“If that was you, could you do that again?” The traditional follow up question was followed by a second, more faint clatter.
After one of our first sounds on command all night, we asked once more, that if it would make the sound again, we’d follow into the hallway. Once is interesting. Two could be a coincidence. Three?
The sound that followed was even louder than the first. I was to my feet almost in an instant, wide eyes and a grin across my face. “Well, if it wants us out there…”
The hallway sounds were followed by clatters and a racket inside a small closet storage room a few minutes later, while some of the team were taking breaks to gather more equipment or use the restroom.
The sounds were loud enough for me to swear. I looked at Vinny. “What the hell was that?”
We pushed open the door to see what was inside, what could have made such a sound. Inside was only an ice maker and coffee machines on shelving. Some glasses and lids that sounded close to our noise.
Upon exiting and closing the door, we almost immediately heard the sound again. Vinny and I opened the door and looked around. Again, everything as before, right down to the ice in the machine.
Again, we closed the door, and again we heard the sound barely minutes after. Deciding to see if it would come again, we left the door open, the machines humming into the hallway.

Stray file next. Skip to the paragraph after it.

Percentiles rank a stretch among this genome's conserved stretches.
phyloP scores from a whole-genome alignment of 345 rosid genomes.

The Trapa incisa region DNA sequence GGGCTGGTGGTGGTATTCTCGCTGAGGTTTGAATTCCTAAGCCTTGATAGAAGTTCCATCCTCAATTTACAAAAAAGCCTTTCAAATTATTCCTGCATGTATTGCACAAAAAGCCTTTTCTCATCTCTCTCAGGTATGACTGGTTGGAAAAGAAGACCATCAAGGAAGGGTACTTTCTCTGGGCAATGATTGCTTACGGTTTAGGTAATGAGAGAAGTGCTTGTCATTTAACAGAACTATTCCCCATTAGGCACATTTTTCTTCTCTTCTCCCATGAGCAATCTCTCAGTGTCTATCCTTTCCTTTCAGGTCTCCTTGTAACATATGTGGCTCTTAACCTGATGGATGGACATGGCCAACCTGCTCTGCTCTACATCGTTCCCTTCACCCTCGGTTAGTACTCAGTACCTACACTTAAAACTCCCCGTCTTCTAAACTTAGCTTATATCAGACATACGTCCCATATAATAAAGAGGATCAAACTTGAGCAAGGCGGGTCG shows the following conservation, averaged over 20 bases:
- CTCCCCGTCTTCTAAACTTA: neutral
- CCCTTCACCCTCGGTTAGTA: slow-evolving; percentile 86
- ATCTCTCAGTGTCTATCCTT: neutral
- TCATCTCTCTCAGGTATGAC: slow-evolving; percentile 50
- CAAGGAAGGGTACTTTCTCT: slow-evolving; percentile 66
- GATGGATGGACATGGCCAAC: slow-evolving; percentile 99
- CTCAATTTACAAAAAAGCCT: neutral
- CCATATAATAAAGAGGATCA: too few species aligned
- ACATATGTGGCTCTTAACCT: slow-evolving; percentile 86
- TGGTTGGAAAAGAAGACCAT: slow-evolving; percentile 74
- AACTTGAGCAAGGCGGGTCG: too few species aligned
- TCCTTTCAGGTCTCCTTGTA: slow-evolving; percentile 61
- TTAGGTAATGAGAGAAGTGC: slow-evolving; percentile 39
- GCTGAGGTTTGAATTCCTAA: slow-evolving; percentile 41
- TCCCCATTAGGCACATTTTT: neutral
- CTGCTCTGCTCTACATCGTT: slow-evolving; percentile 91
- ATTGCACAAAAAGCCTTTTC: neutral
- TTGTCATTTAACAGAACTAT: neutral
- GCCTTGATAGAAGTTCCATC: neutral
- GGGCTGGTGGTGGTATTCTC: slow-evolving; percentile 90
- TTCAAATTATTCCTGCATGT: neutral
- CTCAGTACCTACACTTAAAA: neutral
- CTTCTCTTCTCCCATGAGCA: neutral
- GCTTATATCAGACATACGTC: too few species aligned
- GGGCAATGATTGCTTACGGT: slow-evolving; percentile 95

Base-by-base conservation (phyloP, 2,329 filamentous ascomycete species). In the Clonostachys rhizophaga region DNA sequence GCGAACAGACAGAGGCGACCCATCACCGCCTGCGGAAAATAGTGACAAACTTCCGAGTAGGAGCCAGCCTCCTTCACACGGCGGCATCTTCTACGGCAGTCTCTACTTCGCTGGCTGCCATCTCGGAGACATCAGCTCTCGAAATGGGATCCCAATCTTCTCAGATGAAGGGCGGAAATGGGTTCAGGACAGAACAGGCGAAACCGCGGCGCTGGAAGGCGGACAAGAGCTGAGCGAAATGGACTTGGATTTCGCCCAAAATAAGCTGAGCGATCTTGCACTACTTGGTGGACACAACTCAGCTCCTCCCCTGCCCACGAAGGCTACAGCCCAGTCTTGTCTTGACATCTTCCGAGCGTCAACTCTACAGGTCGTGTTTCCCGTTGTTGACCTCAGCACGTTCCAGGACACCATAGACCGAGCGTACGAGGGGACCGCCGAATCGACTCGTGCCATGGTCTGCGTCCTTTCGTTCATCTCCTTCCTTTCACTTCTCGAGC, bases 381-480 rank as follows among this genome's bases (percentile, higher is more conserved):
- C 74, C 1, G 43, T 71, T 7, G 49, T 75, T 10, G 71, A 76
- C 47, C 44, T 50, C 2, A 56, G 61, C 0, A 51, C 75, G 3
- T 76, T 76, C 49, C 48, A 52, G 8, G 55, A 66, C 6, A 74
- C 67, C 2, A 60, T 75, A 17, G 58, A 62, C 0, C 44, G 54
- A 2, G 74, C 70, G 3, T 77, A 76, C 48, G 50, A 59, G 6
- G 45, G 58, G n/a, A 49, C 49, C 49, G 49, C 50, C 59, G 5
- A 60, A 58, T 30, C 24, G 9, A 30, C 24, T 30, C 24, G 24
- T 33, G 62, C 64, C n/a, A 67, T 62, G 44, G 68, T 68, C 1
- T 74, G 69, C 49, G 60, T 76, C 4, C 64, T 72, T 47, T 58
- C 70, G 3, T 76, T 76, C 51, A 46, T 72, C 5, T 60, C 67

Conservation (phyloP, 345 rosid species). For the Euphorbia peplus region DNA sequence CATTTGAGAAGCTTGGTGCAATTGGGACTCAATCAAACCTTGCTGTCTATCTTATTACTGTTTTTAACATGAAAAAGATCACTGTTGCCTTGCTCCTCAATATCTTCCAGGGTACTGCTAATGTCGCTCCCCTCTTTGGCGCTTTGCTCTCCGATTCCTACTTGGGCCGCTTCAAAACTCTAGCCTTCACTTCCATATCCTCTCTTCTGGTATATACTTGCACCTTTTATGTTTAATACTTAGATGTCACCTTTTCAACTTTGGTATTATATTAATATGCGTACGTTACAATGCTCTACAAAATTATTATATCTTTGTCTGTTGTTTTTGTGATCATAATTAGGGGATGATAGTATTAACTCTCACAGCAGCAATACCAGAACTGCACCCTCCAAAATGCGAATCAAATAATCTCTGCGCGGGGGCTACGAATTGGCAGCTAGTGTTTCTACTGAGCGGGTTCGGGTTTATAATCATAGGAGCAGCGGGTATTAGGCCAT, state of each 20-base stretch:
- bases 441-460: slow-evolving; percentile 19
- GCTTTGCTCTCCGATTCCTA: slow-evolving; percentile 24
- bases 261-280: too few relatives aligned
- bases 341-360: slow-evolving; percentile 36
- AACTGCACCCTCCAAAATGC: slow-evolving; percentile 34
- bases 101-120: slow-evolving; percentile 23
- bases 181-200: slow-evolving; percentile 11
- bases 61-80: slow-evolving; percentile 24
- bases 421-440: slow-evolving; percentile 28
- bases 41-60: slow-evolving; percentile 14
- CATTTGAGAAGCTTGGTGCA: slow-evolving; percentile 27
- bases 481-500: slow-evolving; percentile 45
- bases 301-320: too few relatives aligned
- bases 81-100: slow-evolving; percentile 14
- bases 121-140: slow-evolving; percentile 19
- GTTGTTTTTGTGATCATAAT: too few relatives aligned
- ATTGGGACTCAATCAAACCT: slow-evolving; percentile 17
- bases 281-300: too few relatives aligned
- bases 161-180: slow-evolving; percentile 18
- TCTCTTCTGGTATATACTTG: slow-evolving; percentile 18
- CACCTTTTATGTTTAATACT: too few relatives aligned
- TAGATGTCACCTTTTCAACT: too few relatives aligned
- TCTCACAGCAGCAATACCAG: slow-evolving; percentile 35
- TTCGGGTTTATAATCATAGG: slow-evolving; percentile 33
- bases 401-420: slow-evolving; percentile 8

But no sound.
As the three o’clock hour approached, we decided to break the rules and try out a fresh method, one that had worked for Callea and Vinny a week earlier that they were excited to try again. A non-traditional method. A parlor game sometimes that worked for us with frightening results. Table tipping.
We started with a tall table, the kind they have at many bars, that partygoers stand next to rather than sit. Covered in a table cloth, each of the participants put their fingers lightly on the table and touched pinkies, forming a circle. You then ask for the spirits to push the table top one way or the other.
There are many loose theories as to the effectiveness of the experiment. Some will say that the spirit uses the collective energies from the group to build the strength to move the table, others suggest that if it is indeed supernatural, that it may only be an example of telekinesis, a byproduct of the group concentrating their energy on making a single object move. Skeptics will say that someone is too easily pushing an unstable table.
For the first few minutes, there was nothing. The lit flashlight on the top of the table did not move, nor indicate even the slightest movement. Standing there, in the dark, staring at a single point on the table, watching carefully for a hint of motion, you quickly find that your knees being locked adds a funny sway to your stare, and you widen your stance to ground yourself, a light feeling overtaking you. It’s easy to get lost in it. We often had to let people out of the circle who were feeling slightly dizzy and needed a break.
But then, beneath our fingers, the table started to move. A few giggles and concerned questions. Had it moved? First clockwise and then counter? In the slightest?
Then it did it again. Back and forth. A gentle, slow motion, barely an inch. We encouraged the spirit on, if that’s what was behind the action.
And move it did. Over the next forty five minutes, the table clicked back and forth, rocked toward us and away, always ever in the slightest, not so far as to impact us, but with enough force that were any one of us doing it with our fingers, the bunching of the table cloth would have given us away.